For ‘komiks’ creator, being relevant is the only way to make his work fresh, interesting
For comic book creator and filmmaker Arnold Arre, the Philippines is a rich source of stories, whether they’re coming-of-age tales or fantasy epics. The award-winning artist reiterates, though, that regardless of genre, it has to be believable.
“The job of a storyteller is to make the audience believe,” Arre told the Inquirer in a recent interview. “A story doesn’t have to be realistic—realistic is boring! It just needs to be believable, whether set here, in outer space or in another dimension.”
Arre, who has a number of acclaimed graphic novels under his belt, visits such realms with uncommon energy, in black and white or color. On Facebook, he posts fan art inspired by films he’s seen, or drawings that feature his own creations.
One digital painting, for instance, is captioned, “These are my islands,” depicting a gigantic, spectral Filipino warrior—inspired by developments in the West Philippine Sea territorial dispute.
“I always strive for my work to be relevant—it’s the only way to keep it fresh and interesting,” he stressed. “It’s also the best way to make an impression on the younger generation, with whom I also want to share my stories.”
Arre has been illustrating his own stories since the 1990s. In his inimitably fantastical style, he drew CD covers for local music artists like Francis M, Eraserheads, Color It Red and Yano in the 2000s.
The author-artist, now 45, emphasized the importance of fantasy art in the country these days: “What I love about it is that it’s also a form of self-expression that manages to inform, educate and perhaps even touch the hearts and minds of viewers or readers. This is what’s most needed amid the climate of confusion these days.”
And while many Filipino artists dream of drawing for comic book giants DC and Marvel, Arre related, “I was no different, but I also created [my series,] ‘The Mythology Class,’ and it felt like a calling. I want to continue promoting Filipino culture through my stories.”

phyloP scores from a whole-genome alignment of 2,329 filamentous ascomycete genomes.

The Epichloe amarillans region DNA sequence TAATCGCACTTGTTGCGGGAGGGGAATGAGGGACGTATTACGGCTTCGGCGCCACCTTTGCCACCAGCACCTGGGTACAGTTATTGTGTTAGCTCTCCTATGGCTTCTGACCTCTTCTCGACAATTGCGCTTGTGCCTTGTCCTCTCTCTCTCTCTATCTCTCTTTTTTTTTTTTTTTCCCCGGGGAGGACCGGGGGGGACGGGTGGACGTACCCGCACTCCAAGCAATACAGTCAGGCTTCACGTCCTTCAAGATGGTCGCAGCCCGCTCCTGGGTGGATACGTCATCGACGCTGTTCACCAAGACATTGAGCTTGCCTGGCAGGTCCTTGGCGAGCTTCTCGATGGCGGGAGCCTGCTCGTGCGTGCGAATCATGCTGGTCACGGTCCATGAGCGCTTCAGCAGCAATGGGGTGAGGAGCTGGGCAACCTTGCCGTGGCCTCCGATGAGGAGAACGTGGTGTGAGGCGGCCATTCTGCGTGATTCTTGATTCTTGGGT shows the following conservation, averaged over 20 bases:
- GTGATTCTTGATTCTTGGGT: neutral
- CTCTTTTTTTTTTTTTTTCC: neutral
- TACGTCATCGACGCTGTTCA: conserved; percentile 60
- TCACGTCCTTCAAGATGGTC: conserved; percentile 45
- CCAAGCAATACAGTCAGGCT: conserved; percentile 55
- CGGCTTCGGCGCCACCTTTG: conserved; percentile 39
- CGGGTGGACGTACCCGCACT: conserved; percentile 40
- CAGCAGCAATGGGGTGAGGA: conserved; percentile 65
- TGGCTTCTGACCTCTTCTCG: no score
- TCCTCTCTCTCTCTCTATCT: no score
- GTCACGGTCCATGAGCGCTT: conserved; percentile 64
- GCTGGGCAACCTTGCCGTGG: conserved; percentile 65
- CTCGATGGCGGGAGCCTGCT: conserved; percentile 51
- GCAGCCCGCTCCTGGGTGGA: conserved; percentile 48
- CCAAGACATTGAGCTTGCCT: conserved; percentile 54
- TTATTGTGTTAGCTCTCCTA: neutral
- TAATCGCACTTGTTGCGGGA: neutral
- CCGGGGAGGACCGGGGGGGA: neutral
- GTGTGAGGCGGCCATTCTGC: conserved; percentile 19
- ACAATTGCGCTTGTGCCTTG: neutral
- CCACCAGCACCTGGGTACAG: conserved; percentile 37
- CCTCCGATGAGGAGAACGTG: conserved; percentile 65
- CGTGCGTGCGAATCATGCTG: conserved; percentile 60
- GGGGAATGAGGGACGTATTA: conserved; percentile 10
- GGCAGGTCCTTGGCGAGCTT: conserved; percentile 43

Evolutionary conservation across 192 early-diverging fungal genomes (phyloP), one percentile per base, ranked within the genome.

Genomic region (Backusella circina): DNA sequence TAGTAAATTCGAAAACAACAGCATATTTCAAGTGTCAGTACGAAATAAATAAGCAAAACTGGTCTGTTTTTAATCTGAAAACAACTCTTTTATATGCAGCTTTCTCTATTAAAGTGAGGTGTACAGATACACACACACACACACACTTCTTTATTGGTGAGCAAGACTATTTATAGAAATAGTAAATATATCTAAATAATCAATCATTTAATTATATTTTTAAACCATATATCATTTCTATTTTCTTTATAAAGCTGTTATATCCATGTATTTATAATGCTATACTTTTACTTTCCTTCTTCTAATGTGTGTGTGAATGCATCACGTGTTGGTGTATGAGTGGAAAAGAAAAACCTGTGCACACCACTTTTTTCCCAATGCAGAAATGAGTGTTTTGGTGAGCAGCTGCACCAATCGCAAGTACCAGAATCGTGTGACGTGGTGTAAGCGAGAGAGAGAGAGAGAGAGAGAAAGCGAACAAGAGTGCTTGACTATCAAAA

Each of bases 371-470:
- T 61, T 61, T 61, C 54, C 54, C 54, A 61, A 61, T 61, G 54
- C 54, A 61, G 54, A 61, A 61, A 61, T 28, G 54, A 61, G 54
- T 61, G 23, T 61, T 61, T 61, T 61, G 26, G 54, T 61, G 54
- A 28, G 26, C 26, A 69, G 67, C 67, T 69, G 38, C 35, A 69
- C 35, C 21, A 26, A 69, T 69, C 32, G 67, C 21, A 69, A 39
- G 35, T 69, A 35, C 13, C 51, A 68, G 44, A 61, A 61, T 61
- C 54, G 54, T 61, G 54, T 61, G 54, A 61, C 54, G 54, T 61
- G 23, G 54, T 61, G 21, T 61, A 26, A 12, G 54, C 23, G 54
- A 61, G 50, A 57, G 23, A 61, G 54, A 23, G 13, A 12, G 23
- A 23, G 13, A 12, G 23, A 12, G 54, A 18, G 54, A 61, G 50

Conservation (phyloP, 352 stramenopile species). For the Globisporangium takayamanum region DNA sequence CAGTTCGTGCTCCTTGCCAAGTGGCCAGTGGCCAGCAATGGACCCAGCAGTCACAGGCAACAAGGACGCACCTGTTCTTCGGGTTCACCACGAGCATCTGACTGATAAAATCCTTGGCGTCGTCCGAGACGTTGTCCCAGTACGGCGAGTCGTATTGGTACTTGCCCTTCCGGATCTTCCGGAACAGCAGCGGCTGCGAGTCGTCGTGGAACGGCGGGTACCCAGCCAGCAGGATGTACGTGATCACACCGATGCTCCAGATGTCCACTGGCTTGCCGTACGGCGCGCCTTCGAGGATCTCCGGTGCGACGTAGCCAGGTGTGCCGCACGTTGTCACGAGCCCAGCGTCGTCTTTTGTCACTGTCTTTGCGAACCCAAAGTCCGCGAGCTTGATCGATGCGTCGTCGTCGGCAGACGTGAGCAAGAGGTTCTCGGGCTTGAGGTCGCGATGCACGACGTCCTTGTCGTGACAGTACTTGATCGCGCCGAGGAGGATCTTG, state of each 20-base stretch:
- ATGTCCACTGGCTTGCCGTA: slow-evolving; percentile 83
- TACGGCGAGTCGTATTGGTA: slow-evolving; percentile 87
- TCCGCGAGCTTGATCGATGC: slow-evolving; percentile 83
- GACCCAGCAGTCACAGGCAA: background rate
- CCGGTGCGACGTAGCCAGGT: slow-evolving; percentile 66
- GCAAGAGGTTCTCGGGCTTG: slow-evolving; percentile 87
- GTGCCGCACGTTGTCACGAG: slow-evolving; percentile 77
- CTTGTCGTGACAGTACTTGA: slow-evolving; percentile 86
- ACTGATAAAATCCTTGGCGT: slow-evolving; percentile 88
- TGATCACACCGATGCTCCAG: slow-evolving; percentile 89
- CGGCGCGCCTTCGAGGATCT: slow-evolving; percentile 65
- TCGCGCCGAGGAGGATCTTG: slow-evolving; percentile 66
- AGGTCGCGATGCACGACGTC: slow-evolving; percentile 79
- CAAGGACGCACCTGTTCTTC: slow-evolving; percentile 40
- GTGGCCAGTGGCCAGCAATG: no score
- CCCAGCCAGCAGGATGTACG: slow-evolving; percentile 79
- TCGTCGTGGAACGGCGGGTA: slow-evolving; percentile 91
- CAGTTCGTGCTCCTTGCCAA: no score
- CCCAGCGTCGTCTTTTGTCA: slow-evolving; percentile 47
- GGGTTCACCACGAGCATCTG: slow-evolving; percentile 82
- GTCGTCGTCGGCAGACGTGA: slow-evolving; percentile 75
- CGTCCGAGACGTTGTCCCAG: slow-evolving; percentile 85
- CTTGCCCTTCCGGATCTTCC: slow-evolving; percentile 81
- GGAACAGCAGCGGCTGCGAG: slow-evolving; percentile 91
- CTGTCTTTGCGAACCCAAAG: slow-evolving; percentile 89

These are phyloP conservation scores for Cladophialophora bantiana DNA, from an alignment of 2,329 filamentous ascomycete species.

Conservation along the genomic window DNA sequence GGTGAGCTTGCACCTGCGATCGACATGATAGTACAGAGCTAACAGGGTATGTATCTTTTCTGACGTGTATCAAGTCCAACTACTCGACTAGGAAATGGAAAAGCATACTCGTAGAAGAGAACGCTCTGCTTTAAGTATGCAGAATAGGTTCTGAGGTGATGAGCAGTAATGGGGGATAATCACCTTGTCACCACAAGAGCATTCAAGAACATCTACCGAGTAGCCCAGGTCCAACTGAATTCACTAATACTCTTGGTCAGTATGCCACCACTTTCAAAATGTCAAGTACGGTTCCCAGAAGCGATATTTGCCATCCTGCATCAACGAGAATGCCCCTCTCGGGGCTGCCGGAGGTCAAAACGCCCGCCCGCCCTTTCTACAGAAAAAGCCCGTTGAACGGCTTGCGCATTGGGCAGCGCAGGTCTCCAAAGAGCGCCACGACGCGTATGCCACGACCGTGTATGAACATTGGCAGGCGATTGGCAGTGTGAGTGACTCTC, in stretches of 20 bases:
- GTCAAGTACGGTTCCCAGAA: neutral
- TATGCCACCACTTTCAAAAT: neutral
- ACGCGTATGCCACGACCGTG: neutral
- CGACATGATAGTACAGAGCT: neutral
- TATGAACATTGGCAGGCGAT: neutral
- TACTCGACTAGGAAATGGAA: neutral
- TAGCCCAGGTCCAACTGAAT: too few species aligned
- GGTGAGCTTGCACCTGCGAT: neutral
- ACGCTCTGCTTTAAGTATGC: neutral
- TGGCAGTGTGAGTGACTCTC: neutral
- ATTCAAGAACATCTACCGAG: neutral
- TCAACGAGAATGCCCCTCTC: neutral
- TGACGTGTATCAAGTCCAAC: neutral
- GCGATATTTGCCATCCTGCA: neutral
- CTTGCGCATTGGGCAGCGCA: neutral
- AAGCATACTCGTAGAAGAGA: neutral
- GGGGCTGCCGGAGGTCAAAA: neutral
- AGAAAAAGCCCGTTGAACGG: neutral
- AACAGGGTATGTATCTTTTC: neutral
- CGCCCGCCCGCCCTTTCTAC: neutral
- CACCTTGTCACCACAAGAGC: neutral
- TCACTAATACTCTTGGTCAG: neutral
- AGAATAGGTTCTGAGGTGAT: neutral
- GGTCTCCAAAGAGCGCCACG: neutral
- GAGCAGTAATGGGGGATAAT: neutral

Telling stories doesn’t end on the printed page, however. After directing two live-action short films, he started animating his characters in “Andong Agimat: Kanya ang Kalye,” a four-minute short, which won the best animation and special jury prizes in the 7th Animahenasyon fest, in 2013.
Other Arre-directed animated videos followed. The visuals for “Lupang Hinirang” (for the Philippine national anthem) and “Kaninong Anino” (for a song commemorating Jose Rizal’s centennial birth anniversary) were commissioned by the National Historical Commission of the Philippines and the volunteer group Rock Ed, in 2012.
“I wanted to tell the history of the Philippines in a way that resembles a storybook,” Arre said, of “Lupang Hinirang.” “I wanted the transitions to feel like you’re flipping the pages and seeing another chapter in our history. The video was done in less than three weeks, one of the most gratifying works that I’ve done.”
His 20-minute animated film about an ex-child celebrity, “Milkyboy,” premiered at the Cultural Center of the Philippine’s Alternative Film and Video Awards in 2013, where it won top prize in the animation category. It was eventually exhibited in various film fests in the US, Bulgaria and England.
Currently developing three animated videos—one short, one full-length and a music video—Arre also has plans to do a 600-page graphic novel.
His wife, Cynthia Bauzon, is a fellow illustrator. They both benefit, he said, from the “exchange of ideas and techniques.”
On aspiring storytellers, Arre advised, “My only concern is that, with so many interesting titles out there, most stories have yet to have some sort of resolution. Making comics is fun, but let’s finish what we start and avoid filling our shelves with incomplete stories. It’s also important to create relatable characters. Audiences have become more discerning. They can zero in on lame storytelling. The viewer needs to believe that what he or she is seeing is real!”
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